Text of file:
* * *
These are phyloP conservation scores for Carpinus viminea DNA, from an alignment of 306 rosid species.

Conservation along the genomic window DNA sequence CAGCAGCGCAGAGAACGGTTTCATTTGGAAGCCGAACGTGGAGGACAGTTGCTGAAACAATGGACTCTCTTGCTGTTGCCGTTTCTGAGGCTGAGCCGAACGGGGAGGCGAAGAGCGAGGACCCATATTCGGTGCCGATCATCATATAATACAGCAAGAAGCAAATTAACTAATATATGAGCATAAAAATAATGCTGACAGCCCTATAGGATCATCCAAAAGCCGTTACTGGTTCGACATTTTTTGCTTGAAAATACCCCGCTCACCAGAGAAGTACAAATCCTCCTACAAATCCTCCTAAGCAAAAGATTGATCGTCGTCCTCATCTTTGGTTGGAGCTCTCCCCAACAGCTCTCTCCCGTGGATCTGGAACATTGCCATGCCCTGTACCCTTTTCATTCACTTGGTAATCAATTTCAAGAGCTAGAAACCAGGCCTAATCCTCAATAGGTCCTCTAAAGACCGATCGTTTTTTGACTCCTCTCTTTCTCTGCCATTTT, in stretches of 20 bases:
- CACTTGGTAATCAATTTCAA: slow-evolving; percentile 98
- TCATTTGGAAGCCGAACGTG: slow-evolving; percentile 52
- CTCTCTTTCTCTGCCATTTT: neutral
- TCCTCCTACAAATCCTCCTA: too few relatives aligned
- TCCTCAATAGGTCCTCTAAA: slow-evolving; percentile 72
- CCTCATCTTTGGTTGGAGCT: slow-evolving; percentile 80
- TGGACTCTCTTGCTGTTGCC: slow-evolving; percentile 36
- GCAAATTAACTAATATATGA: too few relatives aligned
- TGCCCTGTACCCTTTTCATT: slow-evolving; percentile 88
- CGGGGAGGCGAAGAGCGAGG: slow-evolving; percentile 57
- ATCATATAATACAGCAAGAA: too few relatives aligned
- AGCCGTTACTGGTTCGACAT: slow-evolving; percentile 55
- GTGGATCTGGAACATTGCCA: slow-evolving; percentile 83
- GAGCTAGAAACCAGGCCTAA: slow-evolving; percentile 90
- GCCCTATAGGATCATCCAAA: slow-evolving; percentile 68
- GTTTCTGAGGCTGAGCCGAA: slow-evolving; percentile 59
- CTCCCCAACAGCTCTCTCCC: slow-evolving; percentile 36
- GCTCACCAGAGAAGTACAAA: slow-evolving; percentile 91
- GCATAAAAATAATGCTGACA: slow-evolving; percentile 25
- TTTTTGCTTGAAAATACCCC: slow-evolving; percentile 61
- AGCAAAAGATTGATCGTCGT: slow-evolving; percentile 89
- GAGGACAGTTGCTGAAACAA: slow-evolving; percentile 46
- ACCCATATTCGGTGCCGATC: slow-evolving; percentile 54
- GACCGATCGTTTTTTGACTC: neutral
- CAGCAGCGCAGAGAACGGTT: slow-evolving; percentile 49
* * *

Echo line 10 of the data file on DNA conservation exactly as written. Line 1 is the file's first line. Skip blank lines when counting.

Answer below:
- GCAAATTAACTAATATATGA: too few relatives aligned